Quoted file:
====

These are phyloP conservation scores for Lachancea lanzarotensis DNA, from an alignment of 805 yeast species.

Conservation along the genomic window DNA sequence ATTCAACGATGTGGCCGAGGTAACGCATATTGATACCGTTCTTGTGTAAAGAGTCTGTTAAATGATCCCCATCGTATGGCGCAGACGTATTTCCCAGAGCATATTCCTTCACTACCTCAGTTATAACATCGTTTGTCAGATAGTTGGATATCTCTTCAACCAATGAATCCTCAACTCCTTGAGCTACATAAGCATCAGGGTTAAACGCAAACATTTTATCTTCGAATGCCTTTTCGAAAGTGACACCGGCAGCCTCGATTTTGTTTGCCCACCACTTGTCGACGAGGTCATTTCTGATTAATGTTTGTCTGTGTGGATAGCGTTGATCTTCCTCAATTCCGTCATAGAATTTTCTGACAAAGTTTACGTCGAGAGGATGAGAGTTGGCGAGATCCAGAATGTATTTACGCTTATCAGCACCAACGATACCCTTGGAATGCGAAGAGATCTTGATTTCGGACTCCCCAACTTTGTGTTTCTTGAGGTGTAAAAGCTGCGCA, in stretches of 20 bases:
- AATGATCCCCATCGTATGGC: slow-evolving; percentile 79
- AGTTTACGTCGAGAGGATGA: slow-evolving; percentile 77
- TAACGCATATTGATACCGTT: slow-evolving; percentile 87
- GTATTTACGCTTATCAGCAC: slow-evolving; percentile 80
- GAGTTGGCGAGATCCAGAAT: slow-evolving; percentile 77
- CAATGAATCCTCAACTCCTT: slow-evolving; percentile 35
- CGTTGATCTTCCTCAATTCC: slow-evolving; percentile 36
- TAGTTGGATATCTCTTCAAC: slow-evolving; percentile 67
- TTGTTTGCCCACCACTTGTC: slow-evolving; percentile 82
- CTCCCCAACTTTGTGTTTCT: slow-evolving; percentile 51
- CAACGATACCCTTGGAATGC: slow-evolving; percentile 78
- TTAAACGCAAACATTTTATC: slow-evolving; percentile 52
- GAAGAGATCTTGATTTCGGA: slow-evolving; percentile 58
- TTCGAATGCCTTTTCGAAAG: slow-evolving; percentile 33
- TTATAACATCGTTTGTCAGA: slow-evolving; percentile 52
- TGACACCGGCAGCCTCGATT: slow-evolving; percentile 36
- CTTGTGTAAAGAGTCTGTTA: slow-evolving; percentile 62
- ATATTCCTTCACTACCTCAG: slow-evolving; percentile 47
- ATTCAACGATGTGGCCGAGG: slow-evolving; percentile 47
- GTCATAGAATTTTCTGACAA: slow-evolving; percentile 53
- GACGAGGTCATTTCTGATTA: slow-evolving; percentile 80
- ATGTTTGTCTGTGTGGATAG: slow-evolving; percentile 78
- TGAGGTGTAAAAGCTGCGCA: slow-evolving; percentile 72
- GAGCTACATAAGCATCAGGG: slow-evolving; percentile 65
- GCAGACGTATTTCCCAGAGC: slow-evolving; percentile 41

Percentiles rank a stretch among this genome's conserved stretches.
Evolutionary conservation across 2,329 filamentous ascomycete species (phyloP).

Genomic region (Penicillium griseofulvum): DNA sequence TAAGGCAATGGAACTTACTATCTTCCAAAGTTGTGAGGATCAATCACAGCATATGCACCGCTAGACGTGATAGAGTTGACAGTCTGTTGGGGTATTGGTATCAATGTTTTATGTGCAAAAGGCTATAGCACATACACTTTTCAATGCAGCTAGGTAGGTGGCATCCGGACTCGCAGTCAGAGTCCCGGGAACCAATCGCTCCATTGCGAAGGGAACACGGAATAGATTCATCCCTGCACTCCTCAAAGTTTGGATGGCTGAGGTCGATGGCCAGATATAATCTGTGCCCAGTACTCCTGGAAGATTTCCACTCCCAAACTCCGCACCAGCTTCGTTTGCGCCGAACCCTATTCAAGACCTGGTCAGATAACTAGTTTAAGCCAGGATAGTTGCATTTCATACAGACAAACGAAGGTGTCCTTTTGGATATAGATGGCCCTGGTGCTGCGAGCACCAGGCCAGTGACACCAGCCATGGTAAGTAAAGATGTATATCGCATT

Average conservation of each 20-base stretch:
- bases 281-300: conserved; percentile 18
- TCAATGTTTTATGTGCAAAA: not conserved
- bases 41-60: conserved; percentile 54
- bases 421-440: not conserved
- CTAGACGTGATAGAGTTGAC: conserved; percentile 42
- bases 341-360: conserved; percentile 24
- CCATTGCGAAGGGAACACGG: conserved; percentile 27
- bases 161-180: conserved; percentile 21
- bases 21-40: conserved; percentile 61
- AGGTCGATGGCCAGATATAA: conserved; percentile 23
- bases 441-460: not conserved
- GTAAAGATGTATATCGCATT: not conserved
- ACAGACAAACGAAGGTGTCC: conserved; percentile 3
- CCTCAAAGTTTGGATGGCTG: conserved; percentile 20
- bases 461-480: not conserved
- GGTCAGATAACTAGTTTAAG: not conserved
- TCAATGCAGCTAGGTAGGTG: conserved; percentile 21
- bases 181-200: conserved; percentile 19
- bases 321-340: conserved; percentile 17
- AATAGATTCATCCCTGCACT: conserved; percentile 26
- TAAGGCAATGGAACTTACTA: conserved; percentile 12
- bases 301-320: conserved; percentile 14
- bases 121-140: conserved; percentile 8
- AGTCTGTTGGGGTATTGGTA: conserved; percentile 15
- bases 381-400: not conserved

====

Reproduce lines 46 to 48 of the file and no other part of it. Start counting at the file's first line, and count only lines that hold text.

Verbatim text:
- bases 461-480: not conserved
- GGTCAGATAACTAGTTTAAG: not conserved
- TCAATGCAGCTAGGTAGGTG: conserved; percentile 21